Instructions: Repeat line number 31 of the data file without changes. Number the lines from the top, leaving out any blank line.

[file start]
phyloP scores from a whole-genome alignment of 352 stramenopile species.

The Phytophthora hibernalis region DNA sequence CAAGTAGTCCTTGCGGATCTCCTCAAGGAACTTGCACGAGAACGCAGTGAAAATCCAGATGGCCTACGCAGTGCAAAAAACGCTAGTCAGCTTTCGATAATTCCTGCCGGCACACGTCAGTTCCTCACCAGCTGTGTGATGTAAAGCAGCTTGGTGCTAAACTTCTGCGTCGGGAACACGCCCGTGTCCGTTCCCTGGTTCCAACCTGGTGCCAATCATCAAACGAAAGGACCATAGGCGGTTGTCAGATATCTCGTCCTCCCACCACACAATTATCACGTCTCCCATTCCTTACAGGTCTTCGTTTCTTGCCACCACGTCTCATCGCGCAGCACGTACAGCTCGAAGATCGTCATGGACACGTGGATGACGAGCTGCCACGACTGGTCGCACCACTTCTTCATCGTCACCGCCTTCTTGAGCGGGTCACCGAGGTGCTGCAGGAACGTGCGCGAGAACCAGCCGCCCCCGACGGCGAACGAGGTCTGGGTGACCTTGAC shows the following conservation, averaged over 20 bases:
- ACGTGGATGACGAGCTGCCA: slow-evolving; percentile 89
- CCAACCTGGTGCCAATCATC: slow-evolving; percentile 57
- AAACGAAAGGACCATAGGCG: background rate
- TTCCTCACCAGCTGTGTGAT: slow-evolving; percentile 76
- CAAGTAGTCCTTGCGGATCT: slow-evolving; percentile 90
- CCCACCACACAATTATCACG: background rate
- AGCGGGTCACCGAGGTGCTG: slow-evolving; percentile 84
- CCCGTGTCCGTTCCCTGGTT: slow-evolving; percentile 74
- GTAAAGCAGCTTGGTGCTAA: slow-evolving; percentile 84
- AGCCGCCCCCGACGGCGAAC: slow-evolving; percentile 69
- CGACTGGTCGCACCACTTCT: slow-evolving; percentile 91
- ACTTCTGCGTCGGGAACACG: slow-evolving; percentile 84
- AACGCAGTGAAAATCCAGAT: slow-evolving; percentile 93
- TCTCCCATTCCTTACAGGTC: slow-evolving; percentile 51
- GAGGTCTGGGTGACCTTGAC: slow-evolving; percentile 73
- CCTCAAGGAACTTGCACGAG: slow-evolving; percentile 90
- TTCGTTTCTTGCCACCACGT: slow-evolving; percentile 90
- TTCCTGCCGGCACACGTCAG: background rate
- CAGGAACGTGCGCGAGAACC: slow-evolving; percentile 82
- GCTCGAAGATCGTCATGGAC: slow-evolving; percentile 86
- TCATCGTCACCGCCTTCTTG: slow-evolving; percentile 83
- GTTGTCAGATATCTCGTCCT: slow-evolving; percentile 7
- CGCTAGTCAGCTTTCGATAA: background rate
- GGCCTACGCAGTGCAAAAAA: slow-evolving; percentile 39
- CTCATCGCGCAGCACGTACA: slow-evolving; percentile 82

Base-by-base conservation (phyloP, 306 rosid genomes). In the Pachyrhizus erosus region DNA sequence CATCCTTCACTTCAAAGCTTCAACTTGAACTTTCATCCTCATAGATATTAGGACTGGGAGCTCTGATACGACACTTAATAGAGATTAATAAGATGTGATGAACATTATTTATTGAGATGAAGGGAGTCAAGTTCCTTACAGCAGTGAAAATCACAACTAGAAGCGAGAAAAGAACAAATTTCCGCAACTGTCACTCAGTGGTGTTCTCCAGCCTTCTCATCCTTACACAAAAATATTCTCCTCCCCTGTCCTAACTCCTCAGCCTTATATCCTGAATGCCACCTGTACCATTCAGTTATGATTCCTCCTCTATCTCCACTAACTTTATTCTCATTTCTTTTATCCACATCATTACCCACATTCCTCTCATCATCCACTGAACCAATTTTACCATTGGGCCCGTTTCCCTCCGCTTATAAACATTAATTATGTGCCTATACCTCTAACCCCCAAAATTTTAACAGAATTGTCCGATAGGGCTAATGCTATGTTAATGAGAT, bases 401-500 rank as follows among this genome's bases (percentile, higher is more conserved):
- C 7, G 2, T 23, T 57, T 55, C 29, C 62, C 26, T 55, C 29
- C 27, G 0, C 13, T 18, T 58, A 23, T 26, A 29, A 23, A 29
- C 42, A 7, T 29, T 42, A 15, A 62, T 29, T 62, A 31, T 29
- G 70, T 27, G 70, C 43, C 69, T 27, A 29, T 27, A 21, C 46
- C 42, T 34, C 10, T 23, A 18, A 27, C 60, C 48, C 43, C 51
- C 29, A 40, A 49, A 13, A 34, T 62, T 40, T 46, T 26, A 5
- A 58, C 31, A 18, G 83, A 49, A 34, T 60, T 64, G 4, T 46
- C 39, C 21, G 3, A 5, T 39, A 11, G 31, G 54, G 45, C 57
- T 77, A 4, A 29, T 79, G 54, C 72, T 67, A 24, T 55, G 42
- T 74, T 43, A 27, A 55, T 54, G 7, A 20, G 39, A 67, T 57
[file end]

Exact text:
- C 42, A 7, T 29, T 42, A 15, A 62, T 29, T 62, A 31, T 29